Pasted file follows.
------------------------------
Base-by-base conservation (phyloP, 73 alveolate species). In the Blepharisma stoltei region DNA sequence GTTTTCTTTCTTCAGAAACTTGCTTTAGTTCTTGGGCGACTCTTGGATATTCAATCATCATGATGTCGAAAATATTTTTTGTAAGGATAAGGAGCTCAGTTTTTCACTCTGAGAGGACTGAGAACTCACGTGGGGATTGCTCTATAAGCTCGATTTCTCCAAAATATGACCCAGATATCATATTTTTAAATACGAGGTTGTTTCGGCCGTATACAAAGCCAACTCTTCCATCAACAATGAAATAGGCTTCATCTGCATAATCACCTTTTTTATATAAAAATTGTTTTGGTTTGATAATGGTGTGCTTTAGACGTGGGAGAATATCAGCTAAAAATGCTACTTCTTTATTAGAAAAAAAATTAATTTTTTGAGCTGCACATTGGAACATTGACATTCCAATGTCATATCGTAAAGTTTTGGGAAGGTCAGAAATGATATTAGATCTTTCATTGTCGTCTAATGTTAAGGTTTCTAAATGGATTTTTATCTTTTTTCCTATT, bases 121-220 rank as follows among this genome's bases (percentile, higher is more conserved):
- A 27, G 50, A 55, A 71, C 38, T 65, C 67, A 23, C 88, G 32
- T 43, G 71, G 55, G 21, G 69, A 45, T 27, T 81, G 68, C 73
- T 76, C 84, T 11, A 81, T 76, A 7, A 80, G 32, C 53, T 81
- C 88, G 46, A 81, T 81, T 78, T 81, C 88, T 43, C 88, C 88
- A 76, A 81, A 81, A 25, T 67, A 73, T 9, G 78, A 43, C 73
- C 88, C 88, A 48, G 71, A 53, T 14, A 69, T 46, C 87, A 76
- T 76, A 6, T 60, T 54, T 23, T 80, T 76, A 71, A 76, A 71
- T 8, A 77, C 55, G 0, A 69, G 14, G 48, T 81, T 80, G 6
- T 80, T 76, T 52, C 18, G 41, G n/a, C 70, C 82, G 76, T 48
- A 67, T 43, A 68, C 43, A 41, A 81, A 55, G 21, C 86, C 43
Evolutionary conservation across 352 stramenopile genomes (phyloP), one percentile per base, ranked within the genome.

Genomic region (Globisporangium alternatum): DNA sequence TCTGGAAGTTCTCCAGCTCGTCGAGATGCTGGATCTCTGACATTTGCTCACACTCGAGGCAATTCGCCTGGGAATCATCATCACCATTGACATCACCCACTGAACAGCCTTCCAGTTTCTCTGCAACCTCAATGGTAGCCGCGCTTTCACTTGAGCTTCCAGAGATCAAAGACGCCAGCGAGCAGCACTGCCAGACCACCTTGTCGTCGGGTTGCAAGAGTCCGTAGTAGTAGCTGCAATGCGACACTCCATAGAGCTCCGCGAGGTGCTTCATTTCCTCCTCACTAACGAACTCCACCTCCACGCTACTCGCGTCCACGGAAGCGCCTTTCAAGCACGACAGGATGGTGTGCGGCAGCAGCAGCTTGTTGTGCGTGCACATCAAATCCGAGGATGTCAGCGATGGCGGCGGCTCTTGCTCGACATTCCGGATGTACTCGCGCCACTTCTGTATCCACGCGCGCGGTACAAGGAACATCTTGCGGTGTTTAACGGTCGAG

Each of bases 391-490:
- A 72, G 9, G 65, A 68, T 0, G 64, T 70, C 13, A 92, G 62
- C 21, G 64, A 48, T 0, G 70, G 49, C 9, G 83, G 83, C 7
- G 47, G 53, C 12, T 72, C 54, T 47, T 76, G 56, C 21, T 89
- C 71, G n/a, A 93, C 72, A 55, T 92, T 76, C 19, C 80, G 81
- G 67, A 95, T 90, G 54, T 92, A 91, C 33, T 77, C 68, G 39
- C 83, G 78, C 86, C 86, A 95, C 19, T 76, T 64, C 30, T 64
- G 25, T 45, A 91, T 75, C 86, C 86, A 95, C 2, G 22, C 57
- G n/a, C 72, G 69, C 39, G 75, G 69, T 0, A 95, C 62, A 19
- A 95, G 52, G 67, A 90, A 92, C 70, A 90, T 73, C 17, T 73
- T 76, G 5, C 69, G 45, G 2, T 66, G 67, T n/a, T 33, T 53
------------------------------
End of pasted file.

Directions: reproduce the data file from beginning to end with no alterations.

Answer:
Base-by-base conservation (phyloP, 73 alveolate species). In the Blepharisma stoltei region DNA sequence GTTTTCTTTCTTCAGAAACTTGCTTTAGTTCTTGGGCGACTCTTGGATATTCAATCATCATGATGTCGAAAATATTTTTTGTAAGGATAAGGAGCTCAGTTTTTCACTCTGAGAGGACTGAGAACTCACGTGGGGATTGCTCTATAAGCTCGATTTCTCCAAAATATGACCCAGATATCATATTTTTAAATACGAGGTTGTTTCGGCCGTATACAAAGCCAACTCTTCCATCAACAATGAAATAGGCTTCATCTGCATAATCACCTTTTTTATATAAAAATTGTTTTGGTTTGATAATGGTGTGCTTTAGACGTGGGAGAATATCAGCTAAAAATGCTACTTCTTTATTAGAAAAAAAATTAATTTTTTGAGCTGCACATTGGAACATTGACATTCCAATGTCATATCGTAAAGTTTTGGGAAGGTCAGAAATGATATTAGATCTTTCATTGTCGTCTAATGTTAAGGTTTCTAAATGGATTTTTATCTTTTTTCCTATT, bases 121-220 rank as follows among this genome's bases (percentile, higher is more conserved):
- A 27, G 50, A 55, A 71, C 38, T 65, C 67, A 23, C 88, G 32
- T 43, G 71, G 55, G 21, G 69, A 45, T 27, T 81, G 68, C 73
- T 76, C 84, T 11, A 81, T 76, A 7, A 80, G 32, C 53, T 81
- C 88, G 46, A 81, T 81, T 78, T 81, C 88, T 43, C 88, C 88
- A 76, A 81, A 81, A 25, T 67, A 73, T 9, G 78, A 43, C 73
- C 88, C 88, A 48, G 71, A 53, T 14, A 69, T 46, C 87, A 76
- T 76, A 6, T 60, T 54, T 23, T 80, T 76, A 71, A 76, A 71
- T 8, A 77, C 55, G 0, A 69, G 14, G 48, T 81, T 80, G 6
- T 80, T 76, T 52, C 18, G 41, G n/a, C 70, C 82, G 76, T 48
- A 67, T 43, A 68, C 43, A 41, A 81, A 55, G 21, C 86, C 43
Evolutionary conservation across 352 stramenopile genomes (phyloP), one percentile per base, ranked within the genome.

Genomic region (Globisporangium alternatum): DNA sequence TCTGGAAGTTCTCCAGCTCGTCGAGATGCTGGATCTCTGACATTTGCTCACACTCGAGGCAATTCGCCTGGGAATCATCATCACCATTGACATCACCCACTGAACAGCCTTCCAGTTTCTCTGCAACCTCAATGGTAGCCGCGCTTTCACTTGAGCTTCCAGAGATCAAAGACGCCAGCGAGCAGCACTGCCAGACCACCTTGTCGTCGGGTTGCAAGAGTCCGTAGTAGTAGCTGCAATGCGACACTCCATAGAGCTCCGCGAGGTGCTTCATTTCCTCCTCACTAACGAACTCCACCTCCACGCTACTCGCGTCCACGGAAGCGCCTTTCAAGCACGACAGGATGGTGTGCGGCAGCAGCAGCTTGTTGTGCGTGCACATCAAATCCGAGGATGTCAGCGATGGCGGCGGCTCTTGCTCGACATTCCGGATGTACTCGCGCCACTTCTGTATCCACGCGCGCGGTACAAGGAACATCTTGCGGTGTTTAACGGTCGAG

Each of bases 391-490:
- A 72, G 9, G 65, A 68, T 0, G 64, T 70, C 13, A 92, G 62
- C 21, G 64, A 48, T 0, G 70, G 49, C 9, G 83, G 83, C 7
- G 47, G 53, C 12, T 72, C 54, T 47, T 76, G 56, C 21, T 89
- C 71, G n/a, A 93, C 72, A 55, T 92, T 76, C 19, C 80, G 81
- G 67, A 95, T 90, G 54, T 92, A 91, C 33, T 77, C 68, G 39
- C 83, G 78, C 86, C 86, A 95, C 19, T 76, T 64, C 30, T 64
- G 25, T 45, A 91, T 75, C 86, C 86, A 95, C 2, G 22, C 57
- G n/a, C 72, G 69, C 39, G 75, G 69, T 0, A 95, C 62, A 19
- A 95, G 52, G 67, A 90, A 92, C 70, A 90, T 73, C 17, T 73
- T 76, G 5, C 69, G 45, G 2, T 66, G 67, T n/a, T 33, T 53